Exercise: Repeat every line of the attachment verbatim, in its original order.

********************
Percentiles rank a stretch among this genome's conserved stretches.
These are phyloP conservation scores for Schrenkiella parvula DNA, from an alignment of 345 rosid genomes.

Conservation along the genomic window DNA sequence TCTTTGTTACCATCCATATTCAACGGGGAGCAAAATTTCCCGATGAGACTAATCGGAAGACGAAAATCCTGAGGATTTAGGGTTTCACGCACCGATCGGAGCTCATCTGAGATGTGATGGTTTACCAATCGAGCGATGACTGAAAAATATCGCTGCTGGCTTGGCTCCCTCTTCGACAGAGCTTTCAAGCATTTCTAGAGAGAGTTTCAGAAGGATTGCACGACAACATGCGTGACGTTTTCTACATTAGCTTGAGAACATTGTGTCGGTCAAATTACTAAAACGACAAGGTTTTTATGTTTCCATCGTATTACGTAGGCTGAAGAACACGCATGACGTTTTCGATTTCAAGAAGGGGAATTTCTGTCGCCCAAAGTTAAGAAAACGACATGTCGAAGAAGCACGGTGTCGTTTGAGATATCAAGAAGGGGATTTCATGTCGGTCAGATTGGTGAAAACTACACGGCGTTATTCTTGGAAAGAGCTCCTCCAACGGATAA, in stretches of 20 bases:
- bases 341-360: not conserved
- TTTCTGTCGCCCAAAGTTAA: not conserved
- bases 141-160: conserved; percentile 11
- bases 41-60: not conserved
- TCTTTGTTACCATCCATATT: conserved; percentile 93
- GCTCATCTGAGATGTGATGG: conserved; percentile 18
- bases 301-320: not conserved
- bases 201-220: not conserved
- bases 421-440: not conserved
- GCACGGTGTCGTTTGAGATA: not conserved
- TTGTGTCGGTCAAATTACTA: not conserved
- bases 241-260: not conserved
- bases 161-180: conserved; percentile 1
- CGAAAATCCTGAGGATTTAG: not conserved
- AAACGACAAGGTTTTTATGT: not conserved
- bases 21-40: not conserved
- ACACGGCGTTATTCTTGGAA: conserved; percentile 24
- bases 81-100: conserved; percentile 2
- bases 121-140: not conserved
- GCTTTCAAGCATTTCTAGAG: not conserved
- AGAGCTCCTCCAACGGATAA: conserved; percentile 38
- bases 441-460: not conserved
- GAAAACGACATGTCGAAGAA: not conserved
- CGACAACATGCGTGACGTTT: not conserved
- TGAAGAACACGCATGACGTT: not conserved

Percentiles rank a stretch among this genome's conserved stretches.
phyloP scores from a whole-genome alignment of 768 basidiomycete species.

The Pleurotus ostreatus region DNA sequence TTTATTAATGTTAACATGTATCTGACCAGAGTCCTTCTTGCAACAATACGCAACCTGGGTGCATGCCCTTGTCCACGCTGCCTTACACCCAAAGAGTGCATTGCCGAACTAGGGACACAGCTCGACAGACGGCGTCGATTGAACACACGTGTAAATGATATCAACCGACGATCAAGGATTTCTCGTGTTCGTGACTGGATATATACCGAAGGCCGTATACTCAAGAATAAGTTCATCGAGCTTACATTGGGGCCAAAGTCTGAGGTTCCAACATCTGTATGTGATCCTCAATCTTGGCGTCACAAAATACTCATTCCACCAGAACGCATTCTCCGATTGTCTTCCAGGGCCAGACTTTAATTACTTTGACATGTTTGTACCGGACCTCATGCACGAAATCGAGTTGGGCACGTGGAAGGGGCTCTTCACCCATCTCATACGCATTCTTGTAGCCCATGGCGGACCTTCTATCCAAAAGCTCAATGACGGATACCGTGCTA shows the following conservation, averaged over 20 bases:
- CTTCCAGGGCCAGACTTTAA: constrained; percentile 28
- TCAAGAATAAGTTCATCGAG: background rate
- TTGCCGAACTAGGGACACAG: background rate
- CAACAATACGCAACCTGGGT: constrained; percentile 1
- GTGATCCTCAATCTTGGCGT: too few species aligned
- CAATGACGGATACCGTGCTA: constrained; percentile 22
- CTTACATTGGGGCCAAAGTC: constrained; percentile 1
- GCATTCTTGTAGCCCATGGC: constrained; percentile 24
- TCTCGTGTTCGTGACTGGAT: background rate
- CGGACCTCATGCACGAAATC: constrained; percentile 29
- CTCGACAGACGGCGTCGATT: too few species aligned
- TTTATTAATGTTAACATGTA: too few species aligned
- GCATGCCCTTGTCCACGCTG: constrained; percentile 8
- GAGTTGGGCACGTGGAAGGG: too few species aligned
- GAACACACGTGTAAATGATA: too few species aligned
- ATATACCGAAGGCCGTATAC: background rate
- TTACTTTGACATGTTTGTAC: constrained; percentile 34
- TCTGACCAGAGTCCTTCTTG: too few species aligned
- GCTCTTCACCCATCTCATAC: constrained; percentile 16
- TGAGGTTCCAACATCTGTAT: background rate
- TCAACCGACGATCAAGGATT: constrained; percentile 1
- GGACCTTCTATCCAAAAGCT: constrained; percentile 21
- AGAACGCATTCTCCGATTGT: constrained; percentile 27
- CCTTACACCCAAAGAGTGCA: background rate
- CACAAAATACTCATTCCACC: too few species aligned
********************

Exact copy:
Percentiles rank a stretch among this genome's conserved stretches.
These are phyloP conservation scores for Schrenkiella parvula DNA, from an alignment of 345 rosid genomes.

Conservation along the genomic window DNA sequence TCTTTGTTACCATCCATATTCAACGGGGAGCAAAATTTCCCGATGAGACTAATCGGAAGACGAAAATCCTGAGGATTTAGGGTTTCACGCACCGATCGGAGCTCATCTGAGATGTGATGGTTTACCAATCGAGCGATGACTGAAAAATATCGCTGCTGGCTTGGCTCCCTCTTCGACAGAGCTTTCAAGCATTTCTAGAGAGAGTTTCAGAAGGATTGCACGACAACATGCGTGACGTTTTCTACATTAGCTTGAGAACATTGTGTCGGTCAAATTACTAAAACGACAAGGTTTTTATGTTTCCATCGTATTACGTAGGCTGAAGAACACGCATGACGTTTTCGATTTCAAGAAGGGGAATTTCTGTCGCCCAAAGTTAAGAAAACGACATGTCGAAGAAGCACGGTGTCGTTTGAGATATCAAGAAGGGGATTTCATGTCGGTCAGATTGGTGAAAACTACACGGCGTTATTCTTGGAAAGAGCTCCTCCAACGGATAA, in stretches of 20 bases:
- bases 341-360: not conserved
- TTTCTGTCGCCCAAAGTTAA: not conserved
- bases 141-160: conserved; percentile 11
- bases 41-60: not conserved
- TCTTTGTTACCATCCATATT: conserved; percentile 93
- GCTCATCTGAGATGTGATGG: conserved; percentile 18
- bases 301-320: not conserved
- bases 201-220: not conserved
- bases 421-440: not conserved
- GCACGGTGTCGTTTGAGATA: not conserved
- TTGTGTCGGTCAAATTACTA: not conserved
- bases 241-260: not conserved
- bases 161-180: conserved; percentile 1
- CGAAAATCCTGAGGATTTAG: not conserved
- AAACGACAAGGTTTTTATGT: not conserved
- bases 21-40: not conserved
- ACACGGCGTTATTCTTGGAA: conserved; percentile 24
- bases 81-100: conserved; percentile 2
- bases 121-140: not conserved
- GCTTTCAAGCATTTCTAGAG: not conserved
- AGAGCTCCTCCAACGGATAA: conserved; percentile 38
- bases 441-460: not conserved
- GAAAACGACATGTCGAAGAA: not conserved
- CGACAACATGCGTGACGTTT: not conserved
- TGAAGAACACGCATGACGTT: not conserved

Percentiles rank a stretch among this genome's conserved stretches.
phyloP scores from a whole-genome alignment of 768 basidiomycete species.

The Pleurotus ostreatus region DNA sequence TTTATTAATGTTAACATGTATCTGACCAGAGTCCTTCTTGCAACAATACGCAACCTGGGTGCATGCCCTTGTCCACGCTGCCTTACACCCAAAGAGTGCATTGCCGAACTAGGGACACAGCTCGACAGACGGCGTCGATTGAACACACGTGTAAATGATATCAACCGACGATCAAGGATTTCTCGTGTTCGTGACTGGATATATACCGAAGGCCGTATACTCAAGAATAAGTTCATCGAGCTTACATTGGGGCCAAAGTCTGAGGTTCCAACATCTGTATGTGATCCTCAATCTTGGCGTCACAAAATACTCATTCCACCAGAACGCATTCTCCGATTGTCTTCCAGGGCCAGACTTTAATTACTTTGACATGTTTGTACCGGACCTCATGCACGAAATCGAGTTGGGCACGTGGAAGGGGCTCTTCACCCATCTCATACGCATTCTTGTAGCCCATGGCGGACCTTCTATCCAAAAGCTCAATGACGGATACCGTGCTA shows the following conservation, averaged over 20 bases:
- CTTCCAGGGCCAGACTTTAA: constrained; percentile 28
- TCAAGAATAAGTTCATCGAG: background rate
- TTGCCGAACTAGGGACACAG: background rate
- CAACAATACGCAACCTGGGT: constrained; percentile 1
- GTGATCCTCAATCTTGGCGT: too few species aligned
- CAATGACGGATACCGTGCTA: constrained; percentile 22
- CTTACATTGGGGCCAAAGTC: constrained; percentile 1
- GCATTCTTGTAGCCCATGGC: constrained; percentile 24
- TCTCGTGTTCGTGACTGGAT: background rate
- CGGACCTCATGCACGAAATC: constrained; percentile 29
- CTCGACAGACGGCGTCGATT: too few species aligned
- TTTATTAATGTTAACATGTA: too few species aligned
- GCATGCCCTTGTCCACGCTG: constrained; percentile 8
- GAGTTGGGCACGTGGAAGGG: too few species aligned
- GAACACACGTGTAAATGATA: too few species aligned
- ATATACCGAAGGCCGTATAC: background rate
- TTACTTTGACATGTTTGTAC: constrained; percentile 34
- TCTGACCAGAGTCCTTCTTG: too few species aligned
- GCTCTTCACCCATCTCATAC: constrained; percentile 16
- TGAGGTTCCAACATCTGTAT: background rate
- TCAACCGACGATCAAGGATT: constrained; percentile 1
- GGACCTTCTATCCAAAAGCT: constrained; percentile 21
- AGAACGCATTCTCCGATTGT: constrained; percentile 27
- CCTTACACCCAAAGAGTGCA: background rate
- CACAAAATACTCATTCCACC: too few species aligned